Air Canada’s app has suffered a data breach resulting in the suspected loss of thousands of its customers’ personal details.
The airline has warned that users who had entered their passport details into the product may have had that data stolen.
Experts warn that the theft of such information would pose a serious ID fraud risk.
The firm has also been criticised for its relatively weak password system.
Although it is not clear how the breach occurred, one cyber-security specialist highlighted that Air Canada’s website still says account passwords should contain between six and 10 characters and that it only accepts letters and numbers, but no other symbols.
“Many users will choose short and easily guessable passwords,” commented Amit Sethi, a security consultant at Synopsys.
“Moreover, users that want to use strong passwords cannot do so.”
According to the Canadian government’s own cyber-security advice, all passwords should “include at least one character that isn’t a letter or number” and be a minimum length of eight characters.
The firm said it has adopted “improved password guidelines”.
Its app now says that passwords should be at least 10 characters long and contain one symbol.
Air Canada said that it detected unusual login activity between 22 and 24 August and decided to lock down all 1.7 million of its accounts as a consequence.
It believes data has been stolen from about 20,000 of these, and has informed members of this group via email.
However, all customers will need to reset their logins to use the app again.
The airline says customers’ credit card details were encrypted, so should not be at risk.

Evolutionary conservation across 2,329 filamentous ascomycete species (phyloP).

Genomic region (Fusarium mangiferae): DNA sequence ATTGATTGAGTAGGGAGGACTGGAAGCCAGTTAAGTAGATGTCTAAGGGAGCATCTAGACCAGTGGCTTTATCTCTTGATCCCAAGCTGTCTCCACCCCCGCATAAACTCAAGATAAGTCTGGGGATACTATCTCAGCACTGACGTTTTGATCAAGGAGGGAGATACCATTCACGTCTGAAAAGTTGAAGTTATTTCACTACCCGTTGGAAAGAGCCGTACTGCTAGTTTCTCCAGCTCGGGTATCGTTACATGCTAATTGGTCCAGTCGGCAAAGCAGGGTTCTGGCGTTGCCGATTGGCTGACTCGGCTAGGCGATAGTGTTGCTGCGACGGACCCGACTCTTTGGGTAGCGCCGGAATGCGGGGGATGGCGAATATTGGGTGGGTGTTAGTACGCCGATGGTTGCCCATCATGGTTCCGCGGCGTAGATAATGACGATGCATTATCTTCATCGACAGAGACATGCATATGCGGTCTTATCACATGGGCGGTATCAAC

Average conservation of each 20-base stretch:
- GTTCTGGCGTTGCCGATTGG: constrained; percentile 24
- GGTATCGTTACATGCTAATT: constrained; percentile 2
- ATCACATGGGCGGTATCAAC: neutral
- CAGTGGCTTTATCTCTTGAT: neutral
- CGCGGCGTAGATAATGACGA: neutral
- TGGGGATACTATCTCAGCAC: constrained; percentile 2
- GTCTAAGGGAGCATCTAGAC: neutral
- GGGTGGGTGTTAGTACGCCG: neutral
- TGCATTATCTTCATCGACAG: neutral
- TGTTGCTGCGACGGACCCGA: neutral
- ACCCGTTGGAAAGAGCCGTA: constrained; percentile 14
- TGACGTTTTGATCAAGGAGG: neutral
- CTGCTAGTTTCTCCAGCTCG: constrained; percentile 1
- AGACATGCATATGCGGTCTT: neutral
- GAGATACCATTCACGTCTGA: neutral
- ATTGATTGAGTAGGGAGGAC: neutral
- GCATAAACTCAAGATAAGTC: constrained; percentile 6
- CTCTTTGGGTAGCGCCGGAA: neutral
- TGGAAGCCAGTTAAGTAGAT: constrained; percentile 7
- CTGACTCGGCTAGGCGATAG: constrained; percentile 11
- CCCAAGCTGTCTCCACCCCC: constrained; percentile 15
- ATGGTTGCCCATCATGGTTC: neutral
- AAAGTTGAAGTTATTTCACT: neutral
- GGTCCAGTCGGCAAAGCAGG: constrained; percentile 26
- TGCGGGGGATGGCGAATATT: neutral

But basic profile data that could have been exposed includes names, email addresses and phone numbers.
In addition, it warned the following details may also have been copied if they had been provided:
- passport number
- passport country of issuance
- passport expiration date
- country of passport issuance
- country of residence
- birth date
The City of London’s Action Fraud team told the BBC that the “consequences of having your passport information accessed can be severe”.
It said banks, insurance firms and mobile phone providers were among businesses that request the data to set up accounts, but do not always require sight of the physical document.
Victims can face wrecked credit scores and bills, from which it can take months to extricate themselves.
In some cases, Action Fraud added, it is even possible to use the information to obtain genuine documents such as driving licences and new passports.
“The loss of passport data in this breach makes it unusual,” commented Prof Alan Woodward, from the University of Surrey.
“Like driving licences, passports are considered government-issued ID and it is assumed that only the holder will know the contents.
“But we’re at the point where so much sensitive data is being released via such breaches that we can no longer assume that mere knowledge of what is written in a passport is sufficient to verify ID online.”
Air Canada has recommended that its customers “regularly review their financial transactions, be aware of any changes to their credit rating, and contact their financial services provider” if they become aware of unusual activity.